Curious onlookers often ask how conductors learn their music, a process commonly called score study. It’s one of those types of questions where if you ask 10 conductors, you get 10 different answers. There are certainly methods and procedures, but no amount of methodology will help you truly understand the music without using the imagination. Imaginative description is the important link that moves us from form to meaning. Imaginative description is actually a combination of both the rational and creative sides of the mind in order to discover what the composer intended (what is really there), and to be able to describe it both through words and in a musical performance. Put another way, the nuts and bolts of music need to be seen through a lens of possibility. Only then can we have an informed yet creative interpretation.

It may be at first surprising as to who I emulate when studying orchestral scores. It’s not a music theorist, conductor, composer, or musicologist, although I certainly read and learn from my esteemed music colleagues. Actually, my model for score study is not a musician at all, but the 19th century American naturalist, explorer and writer, John Muir. His descriptions of nature, places and people point to spiritual insights and profound realizations. Muir both sees and describes the world in ways I hope replicate in studying music. Here is a sample of Muir’s writing that illustrates the concept:

“Some portions of the wood were almost impenetrable, but in general we found no difficulty in mazing comfortably on over fallen logs and under the spreading boughs, while here and there we came to an opening sufficiently spacious for standpoints, where the trees around their margins might be seen from top to bottom. The winter sunshine streamed through the clustered spires, glinting and breaking into a fine dust of spangles on the spiky leaves and beads of amber gum, and bringing out the reds and grays and yellows of the lichened boles which had been freshened by the late storm; while the tip of every spire looking up through the shadows was dipped in deepest blue. The ground was strewn with burs and needles and fallen trees; and, down in the dells, on the north side of the dome, where strips of aspen are imbedded in the spruces, every breeze sent the ripe leaves flying, some lodging in the spruce boughs, making them bloom again, while the fresh snow beneath looked like a fine painting.”  ~ John Muir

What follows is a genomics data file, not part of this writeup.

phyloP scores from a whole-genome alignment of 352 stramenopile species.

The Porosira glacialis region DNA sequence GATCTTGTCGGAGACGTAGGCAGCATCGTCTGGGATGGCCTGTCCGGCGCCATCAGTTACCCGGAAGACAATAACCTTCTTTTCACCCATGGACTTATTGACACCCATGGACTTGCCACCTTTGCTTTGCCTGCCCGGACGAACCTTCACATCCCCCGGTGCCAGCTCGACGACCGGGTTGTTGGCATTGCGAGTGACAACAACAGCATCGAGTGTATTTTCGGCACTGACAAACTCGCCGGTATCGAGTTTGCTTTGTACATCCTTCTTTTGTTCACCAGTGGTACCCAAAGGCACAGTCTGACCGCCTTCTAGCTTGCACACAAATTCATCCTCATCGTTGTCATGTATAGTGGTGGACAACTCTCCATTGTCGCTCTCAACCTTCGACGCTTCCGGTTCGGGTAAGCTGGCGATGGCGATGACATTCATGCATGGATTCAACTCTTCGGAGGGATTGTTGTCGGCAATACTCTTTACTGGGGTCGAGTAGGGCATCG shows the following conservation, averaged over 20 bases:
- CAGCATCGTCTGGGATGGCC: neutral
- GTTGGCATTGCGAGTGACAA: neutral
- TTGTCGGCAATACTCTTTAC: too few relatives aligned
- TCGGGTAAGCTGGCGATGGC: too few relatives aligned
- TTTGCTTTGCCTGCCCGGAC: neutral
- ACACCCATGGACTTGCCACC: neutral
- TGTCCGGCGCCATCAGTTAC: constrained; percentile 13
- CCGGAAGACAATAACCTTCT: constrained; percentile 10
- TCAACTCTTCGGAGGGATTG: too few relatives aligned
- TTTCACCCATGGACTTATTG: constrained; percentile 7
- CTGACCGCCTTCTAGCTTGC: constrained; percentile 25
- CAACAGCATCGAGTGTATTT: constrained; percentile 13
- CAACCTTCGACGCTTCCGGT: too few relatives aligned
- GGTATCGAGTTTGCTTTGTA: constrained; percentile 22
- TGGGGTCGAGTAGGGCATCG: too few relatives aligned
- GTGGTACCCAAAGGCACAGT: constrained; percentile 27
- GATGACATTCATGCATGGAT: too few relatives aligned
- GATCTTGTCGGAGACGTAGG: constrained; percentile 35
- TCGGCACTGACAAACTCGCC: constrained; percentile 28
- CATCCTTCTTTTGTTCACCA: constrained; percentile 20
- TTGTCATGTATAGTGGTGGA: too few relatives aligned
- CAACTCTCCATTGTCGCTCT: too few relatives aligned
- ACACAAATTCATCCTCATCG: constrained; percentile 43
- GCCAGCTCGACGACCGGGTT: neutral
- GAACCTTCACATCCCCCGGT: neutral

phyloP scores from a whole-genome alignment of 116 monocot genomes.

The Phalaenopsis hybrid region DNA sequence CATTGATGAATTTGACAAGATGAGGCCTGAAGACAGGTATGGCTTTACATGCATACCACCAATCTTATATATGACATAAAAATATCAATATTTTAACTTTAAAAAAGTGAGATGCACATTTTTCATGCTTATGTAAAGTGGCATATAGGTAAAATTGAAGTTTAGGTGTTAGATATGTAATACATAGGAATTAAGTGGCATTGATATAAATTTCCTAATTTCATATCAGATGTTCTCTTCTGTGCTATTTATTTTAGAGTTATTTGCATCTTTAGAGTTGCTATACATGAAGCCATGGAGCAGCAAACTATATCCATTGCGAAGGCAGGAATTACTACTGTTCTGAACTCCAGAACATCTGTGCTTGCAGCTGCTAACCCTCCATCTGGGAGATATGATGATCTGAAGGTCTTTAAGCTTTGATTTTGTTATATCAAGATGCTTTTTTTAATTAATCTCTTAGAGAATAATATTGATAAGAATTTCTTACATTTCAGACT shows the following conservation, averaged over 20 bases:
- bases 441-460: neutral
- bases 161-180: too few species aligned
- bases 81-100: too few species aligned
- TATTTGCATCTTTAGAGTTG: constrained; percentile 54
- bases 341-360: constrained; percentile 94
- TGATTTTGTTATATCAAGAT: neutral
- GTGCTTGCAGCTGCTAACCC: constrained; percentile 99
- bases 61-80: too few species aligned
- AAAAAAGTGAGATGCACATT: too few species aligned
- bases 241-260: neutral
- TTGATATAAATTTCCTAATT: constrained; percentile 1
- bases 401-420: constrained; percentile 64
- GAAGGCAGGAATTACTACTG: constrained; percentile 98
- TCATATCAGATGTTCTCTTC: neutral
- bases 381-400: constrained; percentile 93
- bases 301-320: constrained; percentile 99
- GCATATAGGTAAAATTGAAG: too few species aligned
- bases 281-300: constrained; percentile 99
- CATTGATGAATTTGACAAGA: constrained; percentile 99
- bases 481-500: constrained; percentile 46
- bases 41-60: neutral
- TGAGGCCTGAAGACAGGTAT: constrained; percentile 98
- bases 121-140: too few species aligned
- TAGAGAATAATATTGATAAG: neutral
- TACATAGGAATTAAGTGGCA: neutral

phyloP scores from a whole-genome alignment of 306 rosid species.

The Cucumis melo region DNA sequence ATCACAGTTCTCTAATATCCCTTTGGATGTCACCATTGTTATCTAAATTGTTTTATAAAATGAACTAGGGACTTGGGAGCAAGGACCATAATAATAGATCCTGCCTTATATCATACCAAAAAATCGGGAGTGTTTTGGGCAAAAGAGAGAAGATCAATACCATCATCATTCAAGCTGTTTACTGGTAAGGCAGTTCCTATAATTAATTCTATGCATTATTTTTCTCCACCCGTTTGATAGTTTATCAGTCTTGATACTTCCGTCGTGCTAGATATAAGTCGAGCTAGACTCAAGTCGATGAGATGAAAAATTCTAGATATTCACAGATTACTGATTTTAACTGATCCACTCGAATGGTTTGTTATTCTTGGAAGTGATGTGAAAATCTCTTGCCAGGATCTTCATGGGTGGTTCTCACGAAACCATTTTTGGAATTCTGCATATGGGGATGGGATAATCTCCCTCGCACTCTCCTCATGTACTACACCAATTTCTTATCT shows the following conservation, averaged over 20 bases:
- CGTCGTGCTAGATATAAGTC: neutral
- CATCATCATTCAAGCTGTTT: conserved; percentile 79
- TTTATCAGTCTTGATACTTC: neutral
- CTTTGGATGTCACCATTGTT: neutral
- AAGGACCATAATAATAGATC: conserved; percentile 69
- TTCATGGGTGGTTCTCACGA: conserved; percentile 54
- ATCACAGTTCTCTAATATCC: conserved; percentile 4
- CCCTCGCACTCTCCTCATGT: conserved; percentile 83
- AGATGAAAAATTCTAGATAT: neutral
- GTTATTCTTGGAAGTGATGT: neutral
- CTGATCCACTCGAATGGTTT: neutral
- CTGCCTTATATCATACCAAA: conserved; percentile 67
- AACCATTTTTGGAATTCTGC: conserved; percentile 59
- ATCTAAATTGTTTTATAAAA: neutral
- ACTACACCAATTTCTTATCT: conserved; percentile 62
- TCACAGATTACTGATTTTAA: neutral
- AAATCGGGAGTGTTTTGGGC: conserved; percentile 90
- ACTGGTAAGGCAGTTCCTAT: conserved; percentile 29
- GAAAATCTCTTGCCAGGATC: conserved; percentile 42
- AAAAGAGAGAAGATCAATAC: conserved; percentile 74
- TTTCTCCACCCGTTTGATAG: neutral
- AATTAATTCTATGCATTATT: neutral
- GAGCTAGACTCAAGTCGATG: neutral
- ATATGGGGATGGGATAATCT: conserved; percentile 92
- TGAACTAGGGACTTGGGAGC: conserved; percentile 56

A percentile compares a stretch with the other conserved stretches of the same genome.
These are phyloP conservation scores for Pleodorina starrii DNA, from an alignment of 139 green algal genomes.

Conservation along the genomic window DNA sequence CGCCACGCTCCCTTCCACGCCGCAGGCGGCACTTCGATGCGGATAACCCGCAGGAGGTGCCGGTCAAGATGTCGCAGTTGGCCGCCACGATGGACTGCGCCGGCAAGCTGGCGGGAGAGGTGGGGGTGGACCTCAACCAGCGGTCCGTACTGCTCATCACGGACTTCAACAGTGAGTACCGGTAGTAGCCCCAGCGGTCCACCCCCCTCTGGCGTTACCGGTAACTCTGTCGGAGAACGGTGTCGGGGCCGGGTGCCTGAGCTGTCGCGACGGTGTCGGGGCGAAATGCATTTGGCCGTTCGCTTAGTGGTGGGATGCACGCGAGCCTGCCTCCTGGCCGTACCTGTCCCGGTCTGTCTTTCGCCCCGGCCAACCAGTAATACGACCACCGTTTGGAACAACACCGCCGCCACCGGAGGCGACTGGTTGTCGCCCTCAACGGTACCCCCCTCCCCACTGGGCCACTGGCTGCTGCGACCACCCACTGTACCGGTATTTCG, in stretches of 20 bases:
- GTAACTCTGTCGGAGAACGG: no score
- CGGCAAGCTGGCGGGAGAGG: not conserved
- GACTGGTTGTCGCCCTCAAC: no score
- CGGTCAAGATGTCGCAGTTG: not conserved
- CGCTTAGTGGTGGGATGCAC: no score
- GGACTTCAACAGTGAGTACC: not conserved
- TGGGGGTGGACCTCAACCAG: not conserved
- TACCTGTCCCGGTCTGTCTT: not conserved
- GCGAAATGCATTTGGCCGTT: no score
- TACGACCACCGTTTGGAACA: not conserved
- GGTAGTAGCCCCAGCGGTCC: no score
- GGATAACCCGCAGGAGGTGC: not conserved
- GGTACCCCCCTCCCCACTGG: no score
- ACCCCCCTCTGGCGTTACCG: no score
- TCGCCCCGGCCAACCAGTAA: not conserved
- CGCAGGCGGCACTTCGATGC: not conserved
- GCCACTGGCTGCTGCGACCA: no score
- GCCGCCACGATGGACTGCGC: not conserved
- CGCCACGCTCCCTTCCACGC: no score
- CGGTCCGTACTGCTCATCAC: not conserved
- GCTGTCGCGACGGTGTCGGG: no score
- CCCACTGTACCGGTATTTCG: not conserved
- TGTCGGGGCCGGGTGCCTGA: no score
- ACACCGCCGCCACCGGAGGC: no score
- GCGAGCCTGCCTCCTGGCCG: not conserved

Notice the word, “mazing.” I love this concept of winding and twisting through musical study, turning on motives, dynamics and articulations to reveal deeper insights, new perspectives, and previously hidden questions. “To maze” in music is to journey through a musical score seeing the forest through the trees and the trees through forest. Musical notes are the trees. Entire compositions, the forests.

“Every hidden cell is throbbing with music and life,

every fiber thrilling like harp strings.” ~John Muir

Viewed from this perspective, each note can be seen with endless possibilities and eventualities. Musical notes for the musicians are as raindrops were to Muir, again described beautifully in this poignant quote:

“Raindrops blossom brilliantly in the rainbow, and change to flowers in the sod, but snow comes in full flower direct from the dark, frozen sky.”

Muir may be known today for his more universal statements, insights and inspirations. However all of these big picture statements are informed by his unique way of paying attention to the details and then describing them with poetic brilliance. His descriptions of nature inspire us to look deeper ourselves, challenging us to prove Muir’s assertion: “The power of imagination makes us infinite.”

His method also works for music. The power of imagination also reveals Tchaikovsky, in all his potentialities.

Copyright, 2015 Robert Baldwin, Before the Downbeat

Photo source: Wikipedia https://en.wikipedia.org/wiki/John_Muir#/media/File:John_Muir_c1902.jpg